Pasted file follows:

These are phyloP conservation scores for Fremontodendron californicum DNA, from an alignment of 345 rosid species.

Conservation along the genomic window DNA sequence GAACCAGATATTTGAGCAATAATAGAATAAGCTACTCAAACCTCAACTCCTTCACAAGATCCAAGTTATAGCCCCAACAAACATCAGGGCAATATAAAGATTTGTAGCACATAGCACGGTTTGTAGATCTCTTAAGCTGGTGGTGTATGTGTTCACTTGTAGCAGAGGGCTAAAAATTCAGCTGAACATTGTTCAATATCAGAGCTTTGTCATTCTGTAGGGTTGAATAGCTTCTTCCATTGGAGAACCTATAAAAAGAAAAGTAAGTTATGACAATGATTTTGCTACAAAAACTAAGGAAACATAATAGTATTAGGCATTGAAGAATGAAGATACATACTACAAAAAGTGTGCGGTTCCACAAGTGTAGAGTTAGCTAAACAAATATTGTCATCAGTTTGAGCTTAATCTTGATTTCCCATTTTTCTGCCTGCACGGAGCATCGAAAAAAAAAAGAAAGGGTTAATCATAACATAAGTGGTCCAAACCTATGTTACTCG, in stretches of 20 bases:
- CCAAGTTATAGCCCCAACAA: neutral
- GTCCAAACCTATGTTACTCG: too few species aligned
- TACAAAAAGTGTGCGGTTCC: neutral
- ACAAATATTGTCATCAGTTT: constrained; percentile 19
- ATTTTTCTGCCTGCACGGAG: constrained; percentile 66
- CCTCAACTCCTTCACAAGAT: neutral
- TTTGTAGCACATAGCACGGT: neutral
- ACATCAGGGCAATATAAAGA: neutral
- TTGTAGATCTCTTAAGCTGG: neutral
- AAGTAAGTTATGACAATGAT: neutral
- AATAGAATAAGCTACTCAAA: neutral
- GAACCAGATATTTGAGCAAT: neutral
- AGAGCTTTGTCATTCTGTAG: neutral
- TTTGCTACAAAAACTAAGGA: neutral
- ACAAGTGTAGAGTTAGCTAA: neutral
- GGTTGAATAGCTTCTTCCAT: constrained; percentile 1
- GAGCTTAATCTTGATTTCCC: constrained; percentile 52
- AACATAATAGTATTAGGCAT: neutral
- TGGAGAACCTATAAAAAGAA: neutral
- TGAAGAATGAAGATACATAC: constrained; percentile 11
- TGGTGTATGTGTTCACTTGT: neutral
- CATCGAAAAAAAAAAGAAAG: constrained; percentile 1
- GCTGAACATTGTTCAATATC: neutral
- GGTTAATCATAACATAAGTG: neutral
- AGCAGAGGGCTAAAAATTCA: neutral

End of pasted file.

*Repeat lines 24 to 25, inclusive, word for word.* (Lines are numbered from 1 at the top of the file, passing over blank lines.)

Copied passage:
- CATCGAAAAAAAAAAGAAAG: constrained; percentile 1
- GCTGAACATTGTTCAATATC: neutral